through a consecrated
communion wafer and posted it on his
website and he got a lot of
a lot of angry email and he said to me
people got very angry i don’t know why i
it’s just a cracker right i put that on
there that was really
that holistic a lot of email um but in
fact i don’t think that a lot of
many scientists actually feel that way
i also think it’s um i also think
there’s a problem though it’s tricky for
scientists to openly reject
this kind of of kind of aggression
because of some of the things that
elaine talked about tonight
scientists who subscribe to a fake don’t
want to let out the fact
or else their colleagues may not think
that you know they think they’re stupid
or they’re not
they’re less scientifically minded so
they live as elaine’s had a closeted
and their colleagues are never exposed
to the fact that one of their very
intelligent colleagues
over in biology who does really really
good research is actually a believer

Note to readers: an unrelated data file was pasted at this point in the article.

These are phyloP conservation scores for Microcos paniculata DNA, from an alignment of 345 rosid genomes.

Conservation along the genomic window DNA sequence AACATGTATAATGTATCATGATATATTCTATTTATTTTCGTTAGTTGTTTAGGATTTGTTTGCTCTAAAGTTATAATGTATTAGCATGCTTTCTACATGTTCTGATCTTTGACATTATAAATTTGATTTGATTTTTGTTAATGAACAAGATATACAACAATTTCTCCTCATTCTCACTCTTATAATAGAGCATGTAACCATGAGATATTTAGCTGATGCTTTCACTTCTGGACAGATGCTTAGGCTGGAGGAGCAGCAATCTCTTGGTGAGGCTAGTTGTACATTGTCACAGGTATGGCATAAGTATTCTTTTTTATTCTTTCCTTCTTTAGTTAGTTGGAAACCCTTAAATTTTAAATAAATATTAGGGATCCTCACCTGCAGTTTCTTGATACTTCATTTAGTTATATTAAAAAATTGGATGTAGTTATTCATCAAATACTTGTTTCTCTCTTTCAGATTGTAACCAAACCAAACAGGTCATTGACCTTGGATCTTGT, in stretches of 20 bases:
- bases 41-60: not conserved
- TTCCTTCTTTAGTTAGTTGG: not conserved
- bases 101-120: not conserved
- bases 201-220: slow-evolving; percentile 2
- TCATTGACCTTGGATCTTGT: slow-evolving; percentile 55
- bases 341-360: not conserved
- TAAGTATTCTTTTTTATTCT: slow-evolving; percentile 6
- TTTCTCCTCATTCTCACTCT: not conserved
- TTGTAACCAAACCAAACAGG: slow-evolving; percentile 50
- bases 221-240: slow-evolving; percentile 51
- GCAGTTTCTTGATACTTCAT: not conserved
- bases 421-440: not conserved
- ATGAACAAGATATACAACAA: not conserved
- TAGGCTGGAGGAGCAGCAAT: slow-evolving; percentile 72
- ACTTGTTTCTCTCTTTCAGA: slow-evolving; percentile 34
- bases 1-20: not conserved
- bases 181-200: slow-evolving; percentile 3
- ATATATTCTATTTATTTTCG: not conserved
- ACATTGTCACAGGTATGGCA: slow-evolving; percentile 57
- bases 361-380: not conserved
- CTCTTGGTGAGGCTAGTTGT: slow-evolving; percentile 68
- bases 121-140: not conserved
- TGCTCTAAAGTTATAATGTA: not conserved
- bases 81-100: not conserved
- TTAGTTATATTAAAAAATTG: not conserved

and they’re never exposed to that so
this whole stereotype that scientists
are too sophisticated to believe in god
that stereotype continues and i kind of
tell you
um i i i don’t blame religious
you know i wouldn’t want to out myself
if i were
worked at harvard or stanford or you
know cornell’s
biology department so i’m not sure
how this will play out i guess if you’re
francis collins
you can do this kind of thing for you
know for the rest
for most people whether you’re a
journalist or your
scientist you don’t really want to you
don’t want to out yourself like that so
i’m not exactly sure how it’s going to
play out but maybe
maybe in some way it’ll play out the way
it did at national public radio
which is the more we were exposed to
the more we saw that the caricatures of